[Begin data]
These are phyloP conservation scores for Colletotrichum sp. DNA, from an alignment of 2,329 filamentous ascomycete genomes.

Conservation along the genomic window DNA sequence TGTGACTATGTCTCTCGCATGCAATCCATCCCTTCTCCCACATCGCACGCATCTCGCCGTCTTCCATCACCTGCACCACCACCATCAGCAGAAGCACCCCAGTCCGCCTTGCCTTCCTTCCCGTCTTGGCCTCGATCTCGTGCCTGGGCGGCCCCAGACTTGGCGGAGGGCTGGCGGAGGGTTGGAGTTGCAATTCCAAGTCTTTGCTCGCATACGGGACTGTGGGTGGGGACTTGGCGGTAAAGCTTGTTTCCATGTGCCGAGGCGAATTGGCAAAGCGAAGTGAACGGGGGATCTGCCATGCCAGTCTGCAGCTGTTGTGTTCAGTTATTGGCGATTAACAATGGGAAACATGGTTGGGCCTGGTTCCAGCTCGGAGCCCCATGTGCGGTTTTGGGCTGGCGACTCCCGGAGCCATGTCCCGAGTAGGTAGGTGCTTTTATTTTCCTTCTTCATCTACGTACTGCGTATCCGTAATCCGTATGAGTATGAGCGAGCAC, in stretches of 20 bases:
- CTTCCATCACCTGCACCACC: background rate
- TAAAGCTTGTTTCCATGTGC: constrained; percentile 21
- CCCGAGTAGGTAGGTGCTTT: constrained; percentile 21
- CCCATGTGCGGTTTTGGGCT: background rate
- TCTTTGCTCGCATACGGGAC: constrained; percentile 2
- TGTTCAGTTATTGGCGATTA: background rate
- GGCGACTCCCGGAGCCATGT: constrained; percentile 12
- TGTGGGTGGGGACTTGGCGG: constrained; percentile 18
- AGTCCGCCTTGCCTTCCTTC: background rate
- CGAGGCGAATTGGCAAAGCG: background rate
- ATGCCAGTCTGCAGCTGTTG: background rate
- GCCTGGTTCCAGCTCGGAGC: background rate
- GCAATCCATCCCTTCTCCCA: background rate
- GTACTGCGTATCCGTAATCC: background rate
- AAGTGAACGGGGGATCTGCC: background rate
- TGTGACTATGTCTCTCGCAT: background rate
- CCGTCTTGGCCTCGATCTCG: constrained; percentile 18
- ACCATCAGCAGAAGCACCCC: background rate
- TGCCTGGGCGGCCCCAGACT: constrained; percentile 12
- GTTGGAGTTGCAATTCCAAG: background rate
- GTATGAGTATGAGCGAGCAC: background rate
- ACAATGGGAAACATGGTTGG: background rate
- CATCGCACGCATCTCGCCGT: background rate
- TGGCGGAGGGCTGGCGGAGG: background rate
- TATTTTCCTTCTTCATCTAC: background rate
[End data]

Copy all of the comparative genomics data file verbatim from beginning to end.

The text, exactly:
These are phyloP conservation scores for Colletotrichum sp. DNA, from an alignment of 2,329 filamentous ascomycete genomes.

Conservation along the genomic window DNA sequence TGTGACTATGTCTCTCGCATGCAATCCATCCCTTCTCCCACATCGCACGCATCTCGCCGTCTTCCATCACCTGCACCACCACCATCAGCAGAAGCACCCCAGTCCGCCTTGCCTTCCTTCCCGTCTTGGCCTCGATCTCGTGCCTGGGCGGCCCCAGACTTGGCGGAGGGCTGGCGGAGGGTTGGAGTTGCAATTCCAAGTCTTTGCTCGCATACGGGACTGTGGGTGGGGACTTGGCGGTAAAGCTTGTTTCCATGTGCCGAGGCGAATTGGCAAAGCGAAGTGAACGGGGGATCTGCCATGCCAGTCTGCAGCTGTTGTGTTCAGTTATTGGCGATTAACAATGGGAAACATGGTTGGGCCTGGTTCCAGCTCGGAGCCCCATGTGCGGTTTTGGGCTGGCGACTCCCGGAGCCATGTCCCGAGTAGGTAGGTGCTTTTATTTTCCTTCTTCATCTACGTACTGCGTATCCGTAATCCGTATGAGTATGAGCGAGCAC, in stretches of 20 bases:
- CTTCCATCACCTGCACCACC: background rate
- TAAAGCTTGTTTCCATGTGC: constrained; percentile 21
- CCCGAGTAGGTAGGTGCTTT: constrained; percentile 21
- CCCATGTGCGGTTTTGGGCT: background rate
- TCTTTGCTCGCATACGGGAC: constrained; percentile 2
- TGTTCAGTTATTGGCGATTA: background rate
- GGCGACTCCCGGAGCCATGT: constrained; percentile 12
- TGTGGGTGGGGACTTGGCGG: constrained; percentile 18
- AGTCCGCCTTGCCTTCCTTC: background rate
- CGAGGCGAATTGGCAAAGCG: background rate
- ATGCCAGTCTGCAGCTGTTG: background rate
- GCCTGGTTCCAGCTCGGAGC: background rate
- GCAATCCATCCCTTCTCCCA: background rate
- GTACTGCGTATCCGTAATCC: background rate
- AAGTGAACGGGGGATCTGCC: background rate
- TGTGACTATGTCTCTCGCAT: background rate
- CCGTCTTGGCCTCGATCTCG: constrained; percentile 18
- ACCATCAGCAGAAGCACCCC: background rate
- TGCCTGGGCGGCCCCAGACT: constrained; percentile 12
- GTTGGAGTTGCAATTCCAAG: background rate
- GTATGAGTATGAGCGAGCAC: background rate
- ACAATGGGAAACATGGTTGG: background rate
- CATCGCACGCATCTCGCCGT: background rate
- TGGCGGAGGGCTGGCGGAGG: background rate
- TATTTTCCTTCTTCATCTAC: background rate